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Scientists predict that in the next century a large majority of our worlds corals will die or be seriously injured. This is going to be a serious problem considering how dependent our global society has become on reefs. Not only do we use the ocean for a large portion of our food, but the ocean also provides scientists with new organisms that may hold the key to helping serious diseases. There are steps that we can take to slow the deterioration of our coral reefs, and hopefully give corals a chance to heal.

There are many small steps that the everyday person can take to make a difference. For example, a majority of people use pesticides and fertilizers on a regular basis, but a majority of the chemicals people use to help their gardens find their way into the ocean. The chemicals in pesticides and fertilizers are extremely dangerous to corals, so if we can stop using these products, or at least limit the use of these products it would make an impact.

Another example of something small is education. A majority of people don’t even know that corals are facing a serious threat. If schools and media put in a small amount of time and effort to inform people around the globe of the situation, there would be a much greater appreciation for the beauty and role of reefs. This could lead to people wanting to do something about the issue.

Being respectful on vacations can also help a great deal. Tourism is having a devastating  effect on coral reefs. Tourists carelessly stepping on corals and mistreating them often leads to serious damage if the coral doesn’t die. Another thing that tourists do is use sunscreen. There are some sunscreens that do not harm the environment, but an overwhelming majority of sunscreen products are jam packed with chemicals that have devastating effects on not only corals, but also marine life in general. Although it sounds like a small change, educating tourists on how to be respectful around reefs can have a huge impact.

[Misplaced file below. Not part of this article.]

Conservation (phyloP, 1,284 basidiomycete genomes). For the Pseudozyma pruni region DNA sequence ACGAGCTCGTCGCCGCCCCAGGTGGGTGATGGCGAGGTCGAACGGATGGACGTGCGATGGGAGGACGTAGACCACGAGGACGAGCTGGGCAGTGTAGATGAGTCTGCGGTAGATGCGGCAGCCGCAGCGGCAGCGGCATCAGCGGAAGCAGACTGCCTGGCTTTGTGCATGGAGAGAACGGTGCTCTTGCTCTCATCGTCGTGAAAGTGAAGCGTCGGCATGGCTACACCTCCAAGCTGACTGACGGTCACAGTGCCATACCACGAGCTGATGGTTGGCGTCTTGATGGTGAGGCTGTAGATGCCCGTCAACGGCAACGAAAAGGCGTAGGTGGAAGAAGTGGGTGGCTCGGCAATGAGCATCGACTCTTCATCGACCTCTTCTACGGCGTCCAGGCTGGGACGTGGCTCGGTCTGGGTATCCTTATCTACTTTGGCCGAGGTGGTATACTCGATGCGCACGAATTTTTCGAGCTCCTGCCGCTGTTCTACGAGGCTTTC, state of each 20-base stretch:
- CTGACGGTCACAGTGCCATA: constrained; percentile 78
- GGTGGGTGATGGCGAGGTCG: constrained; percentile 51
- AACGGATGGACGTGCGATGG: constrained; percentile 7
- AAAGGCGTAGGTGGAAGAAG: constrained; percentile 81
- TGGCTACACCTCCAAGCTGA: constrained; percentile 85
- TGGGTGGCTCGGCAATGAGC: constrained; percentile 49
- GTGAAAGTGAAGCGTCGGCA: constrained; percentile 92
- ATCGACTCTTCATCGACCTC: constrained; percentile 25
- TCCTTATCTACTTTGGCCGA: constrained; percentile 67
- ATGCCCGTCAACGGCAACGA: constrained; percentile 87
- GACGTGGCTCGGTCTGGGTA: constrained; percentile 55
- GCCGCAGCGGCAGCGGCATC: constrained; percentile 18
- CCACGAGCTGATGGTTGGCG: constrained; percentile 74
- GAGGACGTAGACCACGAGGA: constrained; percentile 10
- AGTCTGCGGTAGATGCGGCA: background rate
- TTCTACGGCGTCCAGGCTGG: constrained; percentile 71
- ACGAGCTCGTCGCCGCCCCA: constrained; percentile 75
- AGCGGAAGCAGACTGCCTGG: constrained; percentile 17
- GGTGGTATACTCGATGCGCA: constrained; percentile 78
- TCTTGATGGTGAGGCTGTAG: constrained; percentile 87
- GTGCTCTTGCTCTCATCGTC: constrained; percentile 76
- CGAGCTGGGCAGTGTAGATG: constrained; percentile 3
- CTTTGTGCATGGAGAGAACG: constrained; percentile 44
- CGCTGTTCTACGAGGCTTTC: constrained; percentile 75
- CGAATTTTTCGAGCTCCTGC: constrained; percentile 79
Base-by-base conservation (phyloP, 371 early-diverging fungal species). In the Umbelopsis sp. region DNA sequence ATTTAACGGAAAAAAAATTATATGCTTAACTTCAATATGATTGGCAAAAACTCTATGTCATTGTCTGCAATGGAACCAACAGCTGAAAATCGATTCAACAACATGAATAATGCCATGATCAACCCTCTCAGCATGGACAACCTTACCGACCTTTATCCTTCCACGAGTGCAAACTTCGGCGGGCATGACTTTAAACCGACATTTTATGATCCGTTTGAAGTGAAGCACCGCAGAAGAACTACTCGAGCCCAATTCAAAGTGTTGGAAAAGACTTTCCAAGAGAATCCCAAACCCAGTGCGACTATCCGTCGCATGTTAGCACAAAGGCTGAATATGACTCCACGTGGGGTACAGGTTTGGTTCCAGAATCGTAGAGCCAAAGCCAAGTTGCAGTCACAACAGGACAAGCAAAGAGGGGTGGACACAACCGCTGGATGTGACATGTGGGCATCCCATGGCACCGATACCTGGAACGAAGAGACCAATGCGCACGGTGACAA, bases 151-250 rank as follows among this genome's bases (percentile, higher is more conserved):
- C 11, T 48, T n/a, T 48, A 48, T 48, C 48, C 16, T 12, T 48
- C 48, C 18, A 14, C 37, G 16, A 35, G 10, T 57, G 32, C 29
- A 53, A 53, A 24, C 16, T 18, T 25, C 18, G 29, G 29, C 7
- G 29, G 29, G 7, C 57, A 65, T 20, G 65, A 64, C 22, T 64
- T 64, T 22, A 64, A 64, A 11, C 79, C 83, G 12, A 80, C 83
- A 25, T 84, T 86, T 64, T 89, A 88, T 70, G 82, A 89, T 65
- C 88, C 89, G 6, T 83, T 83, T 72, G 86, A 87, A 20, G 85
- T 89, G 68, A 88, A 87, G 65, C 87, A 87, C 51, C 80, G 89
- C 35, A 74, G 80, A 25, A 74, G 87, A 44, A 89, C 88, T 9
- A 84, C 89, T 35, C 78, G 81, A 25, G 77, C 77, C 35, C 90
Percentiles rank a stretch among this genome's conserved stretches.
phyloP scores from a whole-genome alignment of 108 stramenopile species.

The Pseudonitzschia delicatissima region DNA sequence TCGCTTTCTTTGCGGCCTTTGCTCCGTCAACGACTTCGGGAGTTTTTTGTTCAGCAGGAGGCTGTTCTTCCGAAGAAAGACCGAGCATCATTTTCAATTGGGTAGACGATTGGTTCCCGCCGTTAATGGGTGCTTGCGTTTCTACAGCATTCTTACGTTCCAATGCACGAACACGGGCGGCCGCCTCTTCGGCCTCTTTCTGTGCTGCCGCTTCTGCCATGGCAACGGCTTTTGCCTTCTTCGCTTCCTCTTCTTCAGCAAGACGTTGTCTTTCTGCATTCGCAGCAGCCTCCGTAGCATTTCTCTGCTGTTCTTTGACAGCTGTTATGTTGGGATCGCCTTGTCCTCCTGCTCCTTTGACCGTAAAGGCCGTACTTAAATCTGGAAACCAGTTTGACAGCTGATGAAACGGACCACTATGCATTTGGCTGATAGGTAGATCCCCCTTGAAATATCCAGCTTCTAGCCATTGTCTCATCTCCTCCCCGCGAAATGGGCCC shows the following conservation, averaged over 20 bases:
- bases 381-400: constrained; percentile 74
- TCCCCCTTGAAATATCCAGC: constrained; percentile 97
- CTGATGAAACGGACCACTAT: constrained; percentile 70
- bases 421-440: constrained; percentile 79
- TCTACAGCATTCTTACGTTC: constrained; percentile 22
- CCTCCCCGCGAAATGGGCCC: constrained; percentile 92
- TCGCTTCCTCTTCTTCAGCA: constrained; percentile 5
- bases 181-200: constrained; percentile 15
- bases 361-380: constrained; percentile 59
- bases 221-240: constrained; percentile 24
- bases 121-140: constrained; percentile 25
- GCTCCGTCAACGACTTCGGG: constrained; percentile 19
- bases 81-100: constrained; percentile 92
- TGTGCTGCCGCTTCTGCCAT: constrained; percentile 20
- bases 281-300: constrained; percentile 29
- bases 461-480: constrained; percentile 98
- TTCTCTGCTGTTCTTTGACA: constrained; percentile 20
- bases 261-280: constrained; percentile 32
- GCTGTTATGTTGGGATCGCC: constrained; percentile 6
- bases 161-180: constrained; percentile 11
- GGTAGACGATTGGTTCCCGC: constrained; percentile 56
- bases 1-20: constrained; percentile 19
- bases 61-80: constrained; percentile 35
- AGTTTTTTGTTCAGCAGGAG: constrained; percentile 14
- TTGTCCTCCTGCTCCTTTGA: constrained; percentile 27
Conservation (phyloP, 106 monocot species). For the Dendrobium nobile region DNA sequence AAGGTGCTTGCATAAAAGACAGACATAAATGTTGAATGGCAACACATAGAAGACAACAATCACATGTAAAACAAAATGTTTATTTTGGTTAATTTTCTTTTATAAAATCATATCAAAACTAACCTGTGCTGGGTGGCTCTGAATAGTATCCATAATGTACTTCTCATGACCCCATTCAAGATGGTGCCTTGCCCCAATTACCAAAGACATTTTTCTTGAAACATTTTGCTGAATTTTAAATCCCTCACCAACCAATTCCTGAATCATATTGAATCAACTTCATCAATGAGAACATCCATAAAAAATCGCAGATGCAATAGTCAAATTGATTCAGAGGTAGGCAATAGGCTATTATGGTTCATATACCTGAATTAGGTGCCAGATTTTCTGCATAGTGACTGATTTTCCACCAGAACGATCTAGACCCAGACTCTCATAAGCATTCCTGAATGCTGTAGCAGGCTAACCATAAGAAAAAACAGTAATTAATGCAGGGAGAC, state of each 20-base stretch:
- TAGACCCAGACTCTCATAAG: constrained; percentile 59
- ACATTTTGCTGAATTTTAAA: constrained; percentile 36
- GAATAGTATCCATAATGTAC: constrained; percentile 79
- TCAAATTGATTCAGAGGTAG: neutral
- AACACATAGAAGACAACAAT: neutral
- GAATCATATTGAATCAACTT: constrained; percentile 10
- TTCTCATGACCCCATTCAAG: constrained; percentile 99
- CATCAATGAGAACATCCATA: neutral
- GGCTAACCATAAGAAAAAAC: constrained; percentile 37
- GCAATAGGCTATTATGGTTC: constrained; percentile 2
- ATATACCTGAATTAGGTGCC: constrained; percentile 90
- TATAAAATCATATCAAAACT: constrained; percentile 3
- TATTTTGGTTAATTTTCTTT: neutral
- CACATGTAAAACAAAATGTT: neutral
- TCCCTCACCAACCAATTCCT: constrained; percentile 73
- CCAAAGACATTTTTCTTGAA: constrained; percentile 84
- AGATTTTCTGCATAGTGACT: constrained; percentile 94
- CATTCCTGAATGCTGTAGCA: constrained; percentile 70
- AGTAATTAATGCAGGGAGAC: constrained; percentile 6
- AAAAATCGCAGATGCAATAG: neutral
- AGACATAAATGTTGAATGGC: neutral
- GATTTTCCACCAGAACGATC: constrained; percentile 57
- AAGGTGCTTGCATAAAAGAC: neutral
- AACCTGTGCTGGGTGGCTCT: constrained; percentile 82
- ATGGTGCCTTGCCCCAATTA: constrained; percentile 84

Pollution in general is one of the leading contributors in this coral epidemic. It’s quite simple. Pollution leads to the death of our worlds organisms and ecosystems. For corals, the extremely high amount of CO2 being pumped into the air is raising our oceans water temperatures at an extremely high rate. High water temperatures leads to coral bleaching, the most pressing issue corals are facing right now. Being concise of the trash we throw away and the amount of CO2 we put into the air can have a huge impact. If we can reduce our CO2 output globally it will have a drastic effect on coral reefs, and hopefully give them time to repair themselves.

Sources:

“Status of and Threat to Coral Reefs.” Status of and Threat to Coral Reefs | International Coral Reef Initiative, www.icriforum.org/about-coral-reefs/status-and-threat-coral-reefs.
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CC BY-SA 4.0 What can we do to help? by Chris is licensed under a Creative Commons Attribution-ShareAlike 4.0 International License.

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